Happy end of Thanksgiving weekend! Jeremy wanted me to clarify two things – 1. He was hurt that I portrayed him as some anti-masker in the aftermath of the air purifier purchase. He really mentioned it only once and then immediately agreed to wear a mask all the time when there is someone in the house. Basically, he agreed to wear a mask in the house even though he really doesn’t want to. And he wanted to note that when I relax, I go to my bedroom by myself to relax (no mask required). When he relaxes, he goes to the kitchen and does kitchen stuff which is now considered “public” and he has to wear a mask when he relaxes whenever one of Edda’s caregivers is in the house which is like 80% of the time Jeremy spends in the kitchen. Anyways, I was at the hospital on Friday and some of the nurses work at Georgetown and showed me the surgical masks they get there which are these Fluidshield non-fogging masks. They were raving how comfortable and sturdy they are. So I ordered a box for Jeremy, hopefully they will solve his fogging glasses problem. And 2) that we usually don’t have 30-40 people in the house for thanksgiving. It’s always almost more like 40-50. lol. Jeremy loves hosting Thanksgiving. And he did it again pandemic style. Jeremy made turkey, stuffing, sweet potatoes, and we hosted the DC family food exchange.

Our garage was the exchange point.

Excuse the mess our garage is in, please just feel the love.

We had a lovely multi-generation, multi-location zoom call. A small remembrance for Carla which we have not been able to have. There are a bunch of new littles (who aren’t really that little) that not everyone has met. They put on their Halloween costumes and entertained us all. We did have a small after-party with just the DC cousins which may or may not have involved some tipsiness and silliness. And then we ate a lot of pie and more pie with whipped cream and then went to bed.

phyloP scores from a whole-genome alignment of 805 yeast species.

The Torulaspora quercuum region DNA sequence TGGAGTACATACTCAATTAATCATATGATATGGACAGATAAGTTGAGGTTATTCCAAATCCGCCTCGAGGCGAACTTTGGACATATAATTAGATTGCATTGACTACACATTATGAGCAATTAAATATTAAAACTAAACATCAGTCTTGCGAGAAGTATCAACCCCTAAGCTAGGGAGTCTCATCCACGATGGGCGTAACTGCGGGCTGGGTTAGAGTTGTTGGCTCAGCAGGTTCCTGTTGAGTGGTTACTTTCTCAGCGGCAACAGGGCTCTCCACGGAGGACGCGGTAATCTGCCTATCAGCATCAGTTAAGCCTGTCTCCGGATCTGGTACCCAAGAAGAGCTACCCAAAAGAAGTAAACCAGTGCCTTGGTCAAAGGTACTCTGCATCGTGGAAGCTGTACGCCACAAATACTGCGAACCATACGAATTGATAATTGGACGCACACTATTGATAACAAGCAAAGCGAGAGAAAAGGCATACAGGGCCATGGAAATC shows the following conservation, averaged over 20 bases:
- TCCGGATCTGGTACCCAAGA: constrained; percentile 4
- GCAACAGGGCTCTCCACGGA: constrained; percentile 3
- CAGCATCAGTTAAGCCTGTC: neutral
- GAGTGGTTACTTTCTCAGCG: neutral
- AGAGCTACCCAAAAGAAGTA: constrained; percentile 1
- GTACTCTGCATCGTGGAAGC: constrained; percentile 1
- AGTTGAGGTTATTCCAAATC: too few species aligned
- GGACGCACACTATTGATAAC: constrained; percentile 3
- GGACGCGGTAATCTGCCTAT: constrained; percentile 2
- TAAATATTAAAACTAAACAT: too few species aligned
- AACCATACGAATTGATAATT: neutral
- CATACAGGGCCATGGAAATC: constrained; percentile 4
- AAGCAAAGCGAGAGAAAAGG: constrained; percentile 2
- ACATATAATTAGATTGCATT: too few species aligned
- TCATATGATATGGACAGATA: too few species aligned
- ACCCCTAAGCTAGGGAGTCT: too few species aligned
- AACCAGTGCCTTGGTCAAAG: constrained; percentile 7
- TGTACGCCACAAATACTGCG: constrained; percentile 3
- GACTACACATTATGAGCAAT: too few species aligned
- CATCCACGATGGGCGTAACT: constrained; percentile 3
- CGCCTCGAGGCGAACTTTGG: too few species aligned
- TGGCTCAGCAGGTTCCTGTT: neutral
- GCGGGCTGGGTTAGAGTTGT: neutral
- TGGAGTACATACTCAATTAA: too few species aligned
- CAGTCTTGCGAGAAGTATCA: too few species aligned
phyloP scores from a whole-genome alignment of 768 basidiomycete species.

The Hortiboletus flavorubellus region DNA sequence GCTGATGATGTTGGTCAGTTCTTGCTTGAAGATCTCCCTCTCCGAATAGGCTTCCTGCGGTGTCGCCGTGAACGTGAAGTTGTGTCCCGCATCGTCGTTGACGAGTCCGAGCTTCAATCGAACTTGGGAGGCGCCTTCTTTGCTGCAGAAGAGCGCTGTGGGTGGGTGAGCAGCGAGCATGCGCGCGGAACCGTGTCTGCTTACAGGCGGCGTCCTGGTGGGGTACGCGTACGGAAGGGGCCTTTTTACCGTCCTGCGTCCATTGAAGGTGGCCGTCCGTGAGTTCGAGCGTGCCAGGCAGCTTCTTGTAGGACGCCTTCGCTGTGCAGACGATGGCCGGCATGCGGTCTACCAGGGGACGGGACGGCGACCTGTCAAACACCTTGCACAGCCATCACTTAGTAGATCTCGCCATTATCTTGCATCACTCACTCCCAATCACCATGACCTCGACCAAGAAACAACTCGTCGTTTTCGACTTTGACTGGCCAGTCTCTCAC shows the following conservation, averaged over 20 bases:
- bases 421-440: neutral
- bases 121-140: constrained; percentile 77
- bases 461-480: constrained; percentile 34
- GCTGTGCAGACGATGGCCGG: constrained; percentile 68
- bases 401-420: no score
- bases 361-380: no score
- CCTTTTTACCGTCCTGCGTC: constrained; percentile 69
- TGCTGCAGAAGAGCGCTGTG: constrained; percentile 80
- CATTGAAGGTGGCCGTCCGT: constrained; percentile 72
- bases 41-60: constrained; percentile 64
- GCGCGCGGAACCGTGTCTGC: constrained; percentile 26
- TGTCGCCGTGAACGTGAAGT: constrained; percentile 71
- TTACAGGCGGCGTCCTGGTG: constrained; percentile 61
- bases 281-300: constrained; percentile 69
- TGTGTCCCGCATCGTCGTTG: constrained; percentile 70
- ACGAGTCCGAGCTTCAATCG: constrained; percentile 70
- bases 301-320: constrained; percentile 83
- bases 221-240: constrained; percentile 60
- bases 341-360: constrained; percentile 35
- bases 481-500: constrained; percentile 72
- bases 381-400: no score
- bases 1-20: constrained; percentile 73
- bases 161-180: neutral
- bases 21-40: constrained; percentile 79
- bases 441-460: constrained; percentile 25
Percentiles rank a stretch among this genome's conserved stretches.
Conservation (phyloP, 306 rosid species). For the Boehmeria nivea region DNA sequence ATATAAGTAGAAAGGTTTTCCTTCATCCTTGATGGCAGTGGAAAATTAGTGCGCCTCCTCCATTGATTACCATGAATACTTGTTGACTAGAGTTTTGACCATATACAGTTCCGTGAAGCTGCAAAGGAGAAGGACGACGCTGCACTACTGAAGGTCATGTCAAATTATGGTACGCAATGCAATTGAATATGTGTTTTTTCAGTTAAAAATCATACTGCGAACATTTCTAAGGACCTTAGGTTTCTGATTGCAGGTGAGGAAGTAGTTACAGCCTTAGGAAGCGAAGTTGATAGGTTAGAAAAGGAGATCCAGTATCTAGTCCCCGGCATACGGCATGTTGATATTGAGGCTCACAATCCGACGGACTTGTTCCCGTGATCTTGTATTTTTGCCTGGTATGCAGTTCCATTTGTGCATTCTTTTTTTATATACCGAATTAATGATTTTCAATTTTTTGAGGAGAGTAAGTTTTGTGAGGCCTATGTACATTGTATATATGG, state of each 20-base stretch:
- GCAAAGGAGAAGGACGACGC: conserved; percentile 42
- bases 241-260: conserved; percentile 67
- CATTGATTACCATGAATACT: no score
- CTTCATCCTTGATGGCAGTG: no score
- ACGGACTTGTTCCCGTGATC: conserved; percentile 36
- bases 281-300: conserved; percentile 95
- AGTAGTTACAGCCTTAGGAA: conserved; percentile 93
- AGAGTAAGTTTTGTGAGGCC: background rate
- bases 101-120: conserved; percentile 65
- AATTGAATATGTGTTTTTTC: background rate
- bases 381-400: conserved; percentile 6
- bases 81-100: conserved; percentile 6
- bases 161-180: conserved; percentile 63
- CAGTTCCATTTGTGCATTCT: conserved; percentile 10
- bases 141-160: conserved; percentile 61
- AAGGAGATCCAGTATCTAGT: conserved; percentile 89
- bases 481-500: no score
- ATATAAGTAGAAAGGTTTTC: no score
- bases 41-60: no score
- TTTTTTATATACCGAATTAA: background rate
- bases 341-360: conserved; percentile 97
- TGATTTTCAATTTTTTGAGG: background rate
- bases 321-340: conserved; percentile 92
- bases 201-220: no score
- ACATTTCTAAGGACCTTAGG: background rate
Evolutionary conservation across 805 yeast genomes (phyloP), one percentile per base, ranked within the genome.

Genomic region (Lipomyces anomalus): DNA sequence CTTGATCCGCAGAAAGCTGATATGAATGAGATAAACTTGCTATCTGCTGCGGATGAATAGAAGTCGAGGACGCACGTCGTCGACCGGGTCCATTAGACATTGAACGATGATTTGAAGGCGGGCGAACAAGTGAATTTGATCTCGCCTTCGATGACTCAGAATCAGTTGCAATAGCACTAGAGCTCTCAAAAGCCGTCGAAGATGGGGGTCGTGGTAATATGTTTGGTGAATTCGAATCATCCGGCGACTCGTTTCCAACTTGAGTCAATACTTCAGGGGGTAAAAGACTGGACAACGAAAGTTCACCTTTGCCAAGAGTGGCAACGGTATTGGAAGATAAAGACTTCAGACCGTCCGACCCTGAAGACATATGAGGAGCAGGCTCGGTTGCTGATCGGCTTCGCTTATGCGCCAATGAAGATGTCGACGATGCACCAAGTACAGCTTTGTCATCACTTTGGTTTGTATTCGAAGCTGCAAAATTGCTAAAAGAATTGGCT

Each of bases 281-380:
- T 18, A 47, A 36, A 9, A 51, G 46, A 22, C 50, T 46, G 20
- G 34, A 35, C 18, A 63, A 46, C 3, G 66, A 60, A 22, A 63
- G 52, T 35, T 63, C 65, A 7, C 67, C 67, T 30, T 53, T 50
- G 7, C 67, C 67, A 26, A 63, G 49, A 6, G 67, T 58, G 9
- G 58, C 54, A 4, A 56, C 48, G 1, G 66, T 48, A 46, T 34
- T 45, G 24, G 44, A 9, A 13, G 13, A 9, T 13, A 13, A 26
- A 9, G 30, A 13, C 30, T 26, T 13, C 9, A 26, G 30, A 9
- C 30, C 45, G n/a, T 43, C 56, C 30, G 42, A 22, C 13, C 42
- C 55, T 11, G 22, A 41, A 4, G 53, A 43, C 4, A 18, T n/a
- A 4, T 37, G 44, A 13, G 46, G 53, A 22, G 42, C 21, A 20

I went to work on Friday at the hospital – I only dry heaved a few times before I got into the car as opposed to dry heaving many times the shift before. So many things have changed in the 10 days or so that I had off between shifts! No more visitors. And all the premixed antibiotics which were refrigerated are now mix at point of use (I’m looking at you zosyn and vanco), so I spent a bit of the shift looking for those in the wrong places and calling pharmacy many times. I’m relieved that the vaccine development is going well. And that there seems to be an end to all this even though it may still be half to three-quarters of a year away. Though I doubt that this is the last of the pandemics in my lifetime. Maybe 15 years until another one? That’ll put me in my mid-60s, prime vulnerable age.

Old papers.

In all our house re-arranging, we came across my old college notes in a dusty box in the basement. I was thrilled because I was convinced that I had thrown it all away in a fit of decluttering when I was pregnant with Edda, but it turns out, I threw a lot away, but I kept the important bibles. I know all this stuff is meaningful only to me, but I had that warm feeling of happiness in my chest going through this stuff and thinking about Vince going through all the same material thirty years later. It looks so old – time – y. I’m pretty sure this syllabus was written on a word processor, but I remember you had to pick up all the handouts at the top of the lecture hall each week. I was so naive in 1990. Even about school, which I loved. I did not know the professors were “famous”. I thought their only job was to teach me physics/chemistry/math. I didn’t know who the people were teaching the recitation sections (grad students), I think I remember thinking – where did they find these young-ish people who were often so bad at teaching? I did not know they were not there to teach me, that they were their to do their own research work. I thought college was centered around undergraduates – and in some colleges undergrads are the star, but not at the school I went to.

I did not like physics, I spent a lot of time sleeping in physics class – and only years later did I learn that Prof. Lewin was apparently famous for being not only a great researcher, but also a great teacher. And then yesterday I learned that MIT stripped him of his emeritus title and wiped all his lectures off of the open courseware because he it came to light that he was harassing women students (online most recently, but probably off line as well prior to online harassment opportunities).

The class I loved the most freshman year was organic chemistry taught by Prof. Kemp. I think they did not yet have very good chemical structure drawing software, or else Kemp didn’t want to bother formatting it all and just hand wrote all the problem sets. I loved learning from him, all his notes were color coded, and I found organic chemistry like a dance of electrons, with its own rhythms and flow. I spend many happy library study hours practicing chemical syntheses pathways. Anyways, I found out yesterday, the Prof. Kemp passed away from COVID in early summer after some years of dementia. It was sad and lovely to read the obit, to learn a bit more about one of my favorite teachers.